Stollery, Alberta Children’s Hospital at or near capacity: AHS

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Alberta pediatric intensive care units are “close to 100 per cent” of their normal capacity and preparations are being made should there need to be surge spaces, Alberta Health Services says.

Hospitals are experiencing an early start to the respiratory illness season and a “steep rise” in emergency room visits, said Kristi Bland, AHS spokesperson.

“Like those in other provinces, Alberta’s pediatric hospitals are extremely busy following a surge in children with respiratory illnesses — including influenza, COVID and RSV — coupled with pressure caused by ongoing staffing challenges,” Bland added in a statement.

“High patient volumes are causing long wait times in our pediatric emergency departments,” Bland said. “We acknowledge that in some instances, patients are waiting longer than they should.”

“Inpatient units at both pediatric sites in Alberta are either at or over 100 per cent of their normal beds and we are adding staff to increase beyond their normal capacity as at any peak time.”

Bland said the Alberta Children’s Hospital (ACH) is seeing more than 300 visits a day recently, with about 180 to 220 visits being the normal number before the recent surge in visits.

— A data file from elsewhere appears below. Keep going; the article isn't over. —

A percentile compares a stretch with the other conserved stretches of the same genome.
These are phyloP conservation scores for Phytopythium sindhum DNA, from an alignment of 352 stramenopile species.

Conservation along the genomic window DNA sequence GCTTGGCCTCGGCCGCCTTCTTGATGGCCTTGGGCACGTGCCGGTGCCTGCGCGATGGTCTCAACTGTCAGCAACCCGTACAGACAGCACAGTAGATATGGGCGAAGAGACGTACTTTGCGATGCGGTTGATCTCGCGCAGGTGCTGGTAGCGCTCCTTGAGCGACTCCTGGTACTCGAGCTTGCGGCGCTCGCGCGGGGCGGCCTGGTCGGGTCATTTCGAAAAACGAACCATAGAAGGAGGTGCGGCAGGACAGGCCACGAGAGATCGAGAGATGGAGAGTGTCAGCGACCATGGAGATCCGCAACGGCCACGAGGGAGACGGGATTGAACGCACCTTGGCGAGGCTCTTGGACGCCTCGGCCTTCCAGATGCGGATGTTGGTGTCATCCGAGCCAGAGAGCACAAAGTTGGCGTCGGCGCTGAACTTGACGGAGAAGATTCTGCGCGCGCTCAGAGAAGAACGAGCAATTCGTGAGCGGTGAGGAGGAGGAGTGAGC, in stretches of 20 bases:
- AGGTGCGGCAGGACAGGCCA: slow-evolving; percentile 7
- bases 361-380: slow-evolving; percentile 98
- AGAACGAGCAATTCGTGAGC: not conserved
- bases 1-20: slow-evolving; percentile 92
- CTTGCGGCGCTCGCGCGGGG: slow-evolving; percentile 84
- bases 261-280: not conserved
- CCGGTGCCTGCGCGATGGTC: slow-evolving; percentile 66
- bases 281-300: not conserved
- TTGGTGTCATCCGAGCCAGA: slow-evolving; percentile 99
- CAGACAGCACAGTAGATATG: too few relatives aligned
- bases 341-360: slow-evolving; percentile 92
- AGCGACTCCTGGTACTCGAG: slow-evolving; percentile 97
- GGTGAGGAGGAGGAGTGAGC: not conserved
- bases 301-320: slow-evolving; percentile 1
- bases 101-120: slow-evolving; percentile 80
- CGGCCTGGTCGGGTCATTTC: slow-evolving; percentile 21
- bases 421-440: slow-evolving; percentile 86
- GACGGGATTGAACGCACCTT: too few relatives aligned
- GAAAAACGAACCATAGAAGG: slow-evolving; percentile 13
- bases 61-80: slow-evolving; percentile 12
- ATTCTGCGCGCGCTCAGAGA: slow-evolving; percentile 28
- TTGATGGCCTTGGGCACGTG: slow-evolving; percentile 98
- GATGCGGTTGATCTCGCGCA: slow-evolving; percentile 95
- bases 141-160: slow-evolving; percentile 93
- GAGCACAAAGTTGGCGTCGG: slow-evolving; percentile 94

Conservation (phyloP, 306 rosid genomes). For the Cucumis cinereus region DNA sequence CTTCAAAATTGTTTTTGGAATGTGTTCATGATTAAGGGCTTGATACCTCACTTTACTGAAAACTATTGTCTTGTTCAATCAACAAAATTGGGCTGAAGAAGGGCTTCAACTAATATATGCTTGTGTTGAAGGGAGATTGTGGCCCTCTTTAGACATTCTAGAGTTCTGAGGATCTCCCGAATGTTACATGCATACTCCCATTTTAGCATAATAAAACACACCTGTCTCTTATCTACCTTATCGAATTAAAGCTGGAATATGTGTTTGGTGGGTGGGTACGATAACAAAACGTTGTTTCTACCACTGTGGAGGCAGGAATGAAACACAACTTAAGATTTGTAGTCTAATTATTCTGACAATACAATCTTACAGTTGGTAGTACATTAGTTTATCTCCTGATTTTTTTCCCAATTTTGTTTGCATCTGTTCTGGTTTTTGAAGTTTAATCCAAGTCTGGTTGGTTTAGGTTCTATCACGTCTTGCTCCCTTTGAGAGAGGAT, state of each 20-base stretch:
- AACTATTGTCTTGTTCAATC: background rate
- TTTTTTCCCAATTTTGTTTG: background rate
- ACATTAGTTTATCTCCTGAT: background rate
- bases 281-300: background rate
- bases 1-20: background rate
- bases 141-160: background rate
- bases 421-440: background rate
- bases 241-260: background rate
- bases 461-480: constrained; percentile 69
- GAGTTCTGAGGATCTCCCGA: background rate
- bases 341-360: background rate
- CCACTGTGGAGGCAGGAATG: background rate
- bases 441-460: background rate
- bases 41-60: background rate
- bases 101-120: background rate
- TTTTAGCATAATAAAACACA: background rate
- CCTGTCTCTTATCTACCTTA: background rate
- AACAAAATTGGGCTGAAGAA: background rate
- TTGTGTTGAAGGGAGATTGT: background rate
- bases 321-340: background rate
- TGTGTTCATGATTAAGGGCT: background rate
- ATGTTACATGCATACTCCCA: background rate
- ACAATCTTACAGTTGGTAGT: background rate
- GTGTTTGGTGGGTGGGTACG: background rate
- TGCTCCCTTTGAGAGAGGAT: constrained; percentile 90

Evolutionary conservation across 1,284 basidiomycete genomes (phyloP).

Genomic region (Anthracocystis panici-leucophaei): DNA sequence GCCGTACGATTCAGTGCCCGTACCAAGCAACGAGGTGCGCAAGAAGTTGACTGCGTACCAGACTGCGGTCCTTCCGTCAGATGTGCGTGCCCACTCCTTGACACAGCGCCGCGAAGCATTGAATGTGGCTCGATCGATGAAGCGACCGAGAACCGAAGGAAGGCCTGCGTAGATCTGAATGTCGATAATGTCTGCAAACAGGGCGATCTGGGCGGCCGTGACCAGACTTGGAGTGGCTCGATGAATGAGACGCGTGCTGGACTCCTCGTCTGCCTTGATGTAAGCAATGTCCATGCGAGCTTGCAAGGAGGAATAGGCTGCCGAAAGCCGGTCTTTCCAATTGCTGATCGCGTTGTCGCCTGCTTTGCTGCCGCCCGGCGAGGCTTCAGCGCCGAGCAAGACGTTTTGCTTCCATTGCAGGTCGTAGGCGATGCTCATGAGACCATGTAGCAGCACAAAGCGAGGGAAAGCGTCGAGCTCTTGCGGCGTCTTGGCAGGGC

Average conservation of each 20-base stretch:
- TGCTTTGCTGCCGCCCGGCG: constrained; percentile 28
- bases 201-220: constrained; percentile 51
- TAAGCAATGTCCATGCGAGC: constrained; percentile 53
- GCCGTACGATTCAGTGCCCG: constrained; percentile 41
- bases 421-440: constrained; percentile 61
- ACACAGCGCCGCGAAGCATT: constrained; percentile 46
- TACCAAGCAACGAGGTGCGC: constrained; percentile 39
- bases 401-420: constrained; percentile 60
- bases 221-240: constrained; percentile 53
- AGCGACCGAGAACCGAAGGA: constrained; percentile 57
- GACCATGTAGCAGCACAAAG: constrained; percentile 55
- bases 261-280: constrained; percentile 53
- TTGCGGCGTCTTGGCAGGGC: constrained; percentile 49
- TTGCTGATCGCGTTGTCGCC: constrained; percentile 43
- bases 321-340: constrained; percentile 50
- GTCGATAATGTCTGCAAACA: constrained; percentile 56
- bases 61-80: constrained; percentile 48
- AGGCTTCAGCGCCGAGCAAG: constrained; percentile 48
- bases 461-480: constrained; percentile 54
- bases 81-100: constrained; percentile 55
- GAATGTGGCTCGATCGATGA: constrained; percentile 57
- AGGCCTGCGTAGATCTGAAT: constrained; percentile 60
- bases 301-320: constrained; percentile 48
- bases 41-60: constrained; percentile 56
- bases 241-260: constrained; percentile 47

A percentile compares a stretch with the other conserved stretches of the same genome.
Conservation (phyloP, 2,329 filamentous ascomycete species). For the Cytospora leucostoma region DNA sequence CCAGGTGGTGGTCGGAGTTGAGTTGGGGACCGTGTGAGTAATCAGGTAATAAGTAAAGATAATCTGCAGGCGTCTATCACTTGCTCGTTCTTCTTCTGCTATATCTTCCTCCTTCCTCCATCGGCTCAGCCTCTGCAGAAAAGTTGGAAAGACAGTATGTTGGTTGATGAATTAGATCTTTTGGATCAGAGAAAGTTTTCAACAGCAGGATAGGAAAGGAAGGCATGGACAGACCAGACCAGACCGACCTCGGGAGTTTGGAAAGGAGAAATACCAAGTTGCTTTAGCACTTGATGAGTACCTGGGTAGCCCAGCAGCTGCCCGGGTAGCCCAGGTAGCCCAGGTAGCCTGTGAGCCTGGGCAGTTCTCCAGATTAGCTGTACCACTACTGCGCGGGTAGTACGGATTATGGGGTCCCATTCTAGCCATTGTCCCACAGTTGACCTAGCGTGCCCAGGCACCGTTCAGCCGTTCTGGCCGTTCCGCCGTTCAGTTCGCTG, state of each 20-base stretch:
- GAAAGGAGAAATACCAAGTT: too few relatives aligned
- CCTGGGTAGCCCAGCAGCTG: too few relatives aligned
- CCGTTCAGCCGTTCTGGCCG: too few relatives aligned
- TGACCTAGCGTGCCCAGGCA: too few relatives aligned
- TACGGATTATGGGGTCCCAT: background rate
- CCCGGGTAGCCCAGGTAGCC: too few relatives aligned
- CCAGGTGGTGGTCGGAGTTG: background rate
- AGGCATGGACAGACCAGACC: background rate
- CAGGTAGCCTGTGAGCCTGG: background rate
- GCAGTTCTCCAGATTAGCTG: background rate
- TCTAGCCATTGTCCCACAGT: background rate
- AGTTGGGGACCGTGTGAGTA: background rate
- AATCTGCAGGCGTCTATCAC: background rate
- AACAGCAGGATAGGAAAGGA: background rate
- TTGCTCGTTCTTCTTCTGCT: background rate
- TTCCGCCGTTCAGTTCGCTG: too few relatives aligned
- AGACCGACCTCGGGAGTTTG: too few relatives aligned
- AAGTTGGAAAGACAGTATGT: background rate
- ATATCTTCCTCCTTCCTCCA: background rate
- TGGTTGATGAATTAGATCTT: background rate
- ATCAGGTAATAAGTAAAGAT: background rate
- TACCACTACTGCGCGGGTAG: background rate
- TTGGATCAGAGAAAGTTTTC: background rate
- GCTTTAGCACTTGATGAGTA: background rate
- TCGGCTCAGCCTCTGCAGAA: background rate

At the ACH in Calgary, Bland says a “site command post” has been opened to support frontline teams, a short stay unit on weekends is being prepared and other areas of the hospital are being looked at to provide care and assessment for inpatients and emergency department visits.

In Edmonton, Bland said the Stollery Children’s Hospital is utilizing clinic space to support lower acuity kids, with physician coverage being augmented by pediatricians. Additional nursing staff have also been added.

Since August, 146 people had been hospitalized with influenza and 13 needed intensive care, Bland said. About 32 per cent of those hospitalizations were children under nine years of age.

AHS encourages parents contact Health Link at 811 and consult online resources available on its website before going to an emergency. 

“Many people end up in the emergency department because they don’t know where else to go,” Bland said.

“If you need urgent care, then you should visit an emergency department as soon as possible.

“However, if your need is not urgent, an emergency department may not be the right place for you.”

‘THE HOSPITAL COULD JUST NOT KEEP UP’

Last week, Rayanne Boychuk had to call an ambulance for her six-year-old son, Liam, who was having a severe asthma attack.

Paramedics took him to the Stollery Children’s Hospital in Edmonton where she was then informed the wait time for Liam to receive help would be 16 hours.

“The room was full of other kids that were very injured or very ill and they were just left crying for hours,” Boychuk recalled to CTV News Edmonton.

Rayanne Boychuk had to take her six-year-old son Liam to the emergency last week and was faced with a 16-hour wait for care at the Stollery Children’s Hospital in Edmonton (Supplied).